U.S. students walk out of school, intensify gun control protest

Bridget Boakye March 15, 2018

Tens of thousands of students across the United States left schools on Wednesday to protest Congressional failure to address gun control. This comes after hundreds of teenagers ran for their lives from the hallways and classrooms of Marjory Stoneman Douglas High School where 17 students and staff were shot to death last month.

The students walked out of about 3,000 schools at around 10 am and staged a walkout that lasted for 17 minutes, one minute for each victim at Marjory Stoneman Douglas High School in Parkland, Florida.

Democratic House Minority Leader Nancy Pelosi welcomed protests outside the U.S. Capitol. At the White House, students turned their backs to the executive mansion in silence; President Donald Trump was not there.

Across the country, students wondered aloud if they would be the next victims of a mass school shooting and told reporters they had “had enough”. Some students held up signs reading “Our Blood, Your Hands,” condemning the National Rifle Association (NRA).

Many teachers, parents and school administrators supported and even took part in the national walkout. However, some schools prohibited student involvement, warning students they would be suspended for leaving their classrooms without authorization.

This walkout is one of several protests in the coming weeks. Hundreds of thousands are expected to protest in Washington on March 24 in The March for Our Lives rally for school safety. Walkouts are also planned for April 20, the 19th anniversary of the Columbine High School shooting in Colorado.

Florida Shooting 

The alleged Florida gunman, Nikolas Cruz, was a “well-known troublemaker at Stoneman Douglas high school, disrupting classes and threatening other students before he was expelled“. He was arraigned during a brief court hearing Wednesday and was charged with 17 counts of premeditated murder.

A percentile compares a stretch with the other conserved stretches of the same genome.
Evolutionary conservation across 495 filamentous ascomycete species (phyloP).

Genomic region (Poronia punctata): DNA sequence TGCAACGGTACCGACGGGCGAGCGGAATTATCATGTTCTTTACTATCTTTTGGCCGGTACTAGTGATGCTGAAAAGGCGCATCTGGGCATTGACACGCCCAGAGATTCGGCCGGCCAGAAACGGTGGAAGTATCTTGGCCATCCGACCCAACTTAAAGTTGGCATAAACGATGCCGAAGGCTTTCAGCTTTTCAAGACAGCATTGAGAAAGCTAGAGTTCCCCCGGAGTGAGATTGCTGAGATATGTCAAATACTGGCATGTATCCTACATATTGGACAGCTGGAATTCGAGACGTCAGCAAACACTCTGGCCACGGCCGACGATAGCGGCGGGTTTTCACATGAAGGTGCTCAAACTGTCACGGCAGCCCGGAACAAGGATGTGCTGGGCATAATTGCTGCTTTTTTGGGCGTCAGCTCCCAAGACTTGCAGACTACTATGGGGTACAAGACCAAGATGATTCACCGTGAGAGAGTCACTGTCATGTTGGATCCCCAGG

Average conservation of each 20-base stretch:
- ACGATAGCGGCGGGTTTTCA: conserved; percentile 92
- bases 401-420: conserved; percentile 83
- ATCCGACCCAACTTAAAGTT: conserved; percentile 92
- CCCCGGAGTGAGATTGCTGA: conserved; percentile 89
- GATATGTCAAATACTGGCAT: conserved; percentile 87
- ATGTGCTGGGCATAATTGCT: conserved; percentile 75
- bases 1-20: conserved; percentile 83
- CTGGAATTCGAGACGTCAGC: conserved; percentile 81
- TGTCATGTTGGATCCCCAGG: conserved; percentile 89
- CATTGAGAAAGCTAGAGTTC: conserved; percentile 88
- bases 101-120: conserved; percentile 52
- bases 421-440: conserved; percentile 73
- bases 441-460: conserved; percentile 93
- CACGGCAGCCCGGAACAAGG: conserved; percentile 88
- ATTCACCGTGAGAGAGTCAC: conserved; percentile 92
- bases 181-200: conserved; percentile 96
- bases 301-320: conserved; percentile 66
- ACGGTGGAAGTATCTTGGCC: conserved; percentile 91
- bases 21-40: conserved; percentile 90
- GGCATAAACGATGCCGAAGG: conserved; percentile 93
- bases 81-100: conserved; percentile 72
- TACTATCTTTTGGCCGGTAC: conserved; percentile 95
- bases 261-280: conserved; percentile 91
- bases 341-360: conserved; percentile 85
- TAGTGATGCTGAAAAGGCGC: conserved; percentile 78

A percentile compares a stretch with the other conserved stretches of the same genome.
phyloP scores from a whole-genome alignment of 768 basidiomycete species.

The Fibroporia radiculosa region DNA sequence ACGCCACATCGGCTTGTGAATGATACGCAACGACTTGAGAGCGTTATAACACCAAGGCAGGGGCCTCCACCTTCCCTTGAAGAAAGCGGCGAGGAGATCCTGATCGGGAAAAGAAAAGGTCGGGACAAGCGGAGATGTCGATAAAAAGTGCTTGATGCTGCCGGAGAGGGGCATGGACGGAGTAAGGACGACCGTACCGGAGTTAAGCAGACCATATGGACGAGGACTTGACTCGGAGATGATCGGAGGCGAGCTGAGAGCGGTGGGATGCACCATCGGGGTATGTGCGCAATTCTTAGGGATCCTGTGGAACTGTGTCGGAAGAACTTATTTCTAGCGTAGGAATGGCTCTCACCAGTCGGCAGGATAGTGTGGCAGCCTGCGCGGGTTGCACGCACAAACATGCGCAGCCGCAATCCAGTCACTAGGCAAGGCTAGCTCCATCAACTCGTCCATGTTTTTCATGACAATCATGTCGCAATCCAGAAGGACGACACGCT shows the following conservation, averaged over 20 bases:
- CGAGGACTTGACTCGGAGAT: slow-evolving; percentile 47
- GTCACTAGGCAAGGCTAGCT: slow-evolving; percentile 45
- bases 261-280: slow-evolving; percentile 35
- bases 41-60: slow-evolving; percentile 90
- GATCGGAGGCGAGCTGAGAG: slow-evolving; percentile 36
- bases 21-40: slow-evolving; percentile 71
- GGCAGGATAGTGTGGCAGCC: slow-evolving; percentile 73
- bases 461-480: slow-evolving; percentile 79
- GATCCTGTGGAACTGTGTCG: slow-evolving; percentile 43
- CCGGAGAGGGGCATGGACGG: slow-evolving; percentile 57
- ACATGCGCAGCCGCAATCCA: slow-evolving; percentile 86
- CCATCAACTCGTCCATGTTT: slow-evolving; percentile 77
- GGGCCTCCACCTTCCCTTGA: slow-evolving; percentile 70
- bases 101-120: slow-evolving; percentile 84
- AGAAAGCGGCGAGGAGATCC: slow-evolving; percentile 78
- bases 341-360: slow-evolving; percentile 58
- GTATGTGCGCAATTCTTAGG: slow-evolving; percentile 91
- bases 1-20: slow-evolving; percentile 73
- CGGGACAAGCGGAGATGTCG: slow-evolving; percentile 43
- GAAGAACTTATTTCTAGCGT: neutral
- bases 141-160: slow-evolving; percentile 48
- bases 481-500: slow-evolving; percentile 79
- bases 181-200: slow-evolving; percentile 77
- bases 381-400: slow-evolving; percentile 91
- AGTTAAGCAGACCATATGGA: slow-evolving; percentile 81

Acting FBI Deputy Director, David Bowdich, also told lawmakers in Washington that agents had a “very explicit” tip five weeks before the attack that Cruz may have been planning the high school massacre but the FBI did not pass the information on to local police for reasons unknown.

Some say U.S. lawmakers are slow to act. The House of Representatives passed a bill on Wednesday increasing funding for school safety. The bill includes more money for training school officials and police to recognize mental health problems in students, an anonymous tip line for reporting school threats, and money for security measures such as metal detectors. But the bill does not address the issue that led students to walk out of their classrooms:  tighter gun laws. Many are demanding a federal ban on assault-style weapons, like the one Cruz allegedly used.

The Senate has yet to take up the measure and although President Trump said he would sign the bill, his stance on gun control is inconsistent. He initially said he would support raising the minimum age for buying a gun from 18 to 21, but has since backed away. Florida recently passed an age limit which the NRA opposes and has since filed a lawsuit in contest.

Some have suggested arming specially qualified and trained teachers and school personnel as a deterrent to a potential school shooter, a measure Trump and the NRA supports, but which many teachers’ groups and police oppose.

Many have voiced beliefs that student protests will finally spark the change needed on gun control, as students have triggered many social movements in the past. Check out some of these commentaries on Twitter below.

Last Edited by:Ismail Akwei Updated: September 15, 2018


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